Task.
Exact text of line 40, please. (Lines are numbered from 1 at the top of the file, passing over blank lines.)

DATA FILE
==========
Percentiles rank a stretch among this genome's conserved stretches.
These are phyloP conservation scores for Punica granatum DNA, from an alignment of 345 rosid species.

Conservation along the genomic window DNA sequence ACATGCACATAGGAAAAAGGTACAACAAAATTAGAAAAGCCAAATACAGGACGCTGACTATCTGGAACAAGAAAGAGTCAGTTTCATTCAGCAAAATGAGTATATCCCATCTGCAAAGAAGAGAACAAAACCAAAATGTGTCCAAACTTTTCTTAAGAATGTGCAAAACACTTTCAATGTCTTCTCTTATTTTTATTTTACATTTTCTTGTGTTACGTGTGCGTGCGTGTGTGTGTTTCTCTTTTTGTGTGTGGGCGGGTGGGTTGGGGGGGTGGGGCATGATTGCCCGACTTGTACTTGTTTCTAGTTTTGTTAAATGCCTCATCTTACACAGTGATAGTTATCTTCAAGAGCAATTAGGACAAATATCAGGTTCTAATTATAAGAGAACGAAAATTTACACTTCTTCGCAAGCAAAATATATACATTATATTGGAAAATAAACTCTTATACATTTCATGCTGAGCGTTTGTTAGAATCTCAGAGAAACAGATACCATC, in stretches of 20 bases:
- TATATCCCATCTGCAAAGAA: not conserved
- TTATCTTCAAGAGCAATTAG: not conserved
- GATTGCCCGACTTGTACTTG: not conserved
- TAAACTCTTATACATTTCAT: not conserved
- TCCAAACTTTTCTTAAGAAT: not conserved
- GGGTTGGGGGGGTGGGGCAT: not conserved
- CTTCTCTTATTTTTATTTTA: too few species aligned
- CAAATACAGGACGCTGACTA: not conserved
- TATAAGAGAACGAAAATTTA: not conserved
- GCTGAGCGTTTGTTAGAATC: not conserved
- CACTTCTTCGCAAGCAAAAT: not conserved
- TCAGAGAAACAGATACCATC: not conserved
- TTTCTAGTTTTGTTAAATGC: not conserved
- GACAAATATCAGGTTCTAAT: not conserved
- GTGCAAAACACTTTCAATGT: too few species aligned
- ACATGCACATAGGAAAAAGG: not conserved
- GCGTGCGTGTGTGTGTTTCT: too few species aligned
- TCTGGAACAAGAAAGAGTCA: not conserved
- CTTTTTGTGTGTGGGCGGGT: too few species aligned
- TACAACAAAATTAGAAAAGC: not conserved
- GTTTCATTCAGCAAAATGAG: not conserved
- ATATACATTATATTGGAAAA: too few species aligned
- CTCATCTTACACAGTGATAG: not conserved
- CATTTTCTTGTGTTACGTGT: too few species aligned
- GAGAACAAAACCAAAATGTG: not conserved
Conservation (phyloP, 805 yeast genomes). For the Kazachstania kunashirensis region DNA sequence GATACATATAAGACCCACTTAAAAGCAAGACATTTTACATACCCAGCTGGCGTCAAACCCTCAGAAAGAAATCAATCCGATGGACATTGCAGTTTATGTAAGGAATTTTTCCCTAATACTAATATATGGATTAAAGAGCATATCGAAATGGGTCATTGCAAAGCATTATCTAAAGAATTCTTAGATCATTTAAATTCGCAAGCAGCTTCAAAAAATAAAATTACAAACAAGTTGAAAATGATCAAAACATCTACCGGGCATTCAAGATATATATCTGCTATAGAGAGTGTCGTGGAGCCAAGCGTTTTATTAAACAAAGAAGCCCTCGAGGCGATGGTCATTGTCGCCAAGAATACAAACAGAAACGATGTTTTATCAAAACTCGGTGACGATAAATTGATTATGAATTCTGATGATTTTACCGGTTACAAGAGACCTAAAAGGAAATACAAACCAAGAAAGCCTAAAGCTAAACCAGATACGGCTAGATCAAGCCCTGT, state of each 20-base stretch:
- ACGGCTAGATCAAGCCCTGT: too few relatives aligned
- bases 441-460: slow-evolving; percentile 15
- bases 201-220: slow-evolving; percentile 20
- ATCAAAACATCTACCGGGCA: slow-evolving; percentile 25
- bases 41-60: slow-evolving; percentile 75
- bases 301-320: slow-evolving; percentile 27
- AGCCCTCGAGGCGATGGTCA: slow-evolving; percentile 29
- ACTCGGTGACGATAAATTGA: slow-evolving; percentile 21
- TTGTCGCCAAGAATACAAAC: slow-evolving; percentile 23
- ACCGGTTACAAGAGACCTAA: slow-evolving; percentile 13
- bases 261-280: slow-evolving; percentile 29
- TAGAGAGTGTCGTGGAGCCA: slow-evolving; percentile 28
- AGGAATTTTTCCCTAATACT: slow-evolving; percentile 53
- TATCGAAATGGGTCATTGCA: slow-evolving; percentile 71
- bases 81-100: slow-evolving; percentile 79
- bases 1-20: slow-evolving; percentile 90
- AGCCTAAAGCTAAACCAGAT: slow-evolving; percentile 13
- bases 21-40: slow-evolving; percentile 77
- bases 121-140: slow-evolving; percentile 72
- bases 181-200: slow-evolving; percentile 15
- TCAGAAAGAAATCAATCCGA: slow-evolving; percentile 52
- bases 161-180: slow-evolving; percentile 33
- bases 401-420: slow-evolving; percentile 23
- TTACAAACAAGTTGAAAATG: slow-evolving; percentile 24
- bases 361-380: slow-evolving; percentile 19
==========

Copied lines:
- bases 261-280: slow-evolving; percentile 29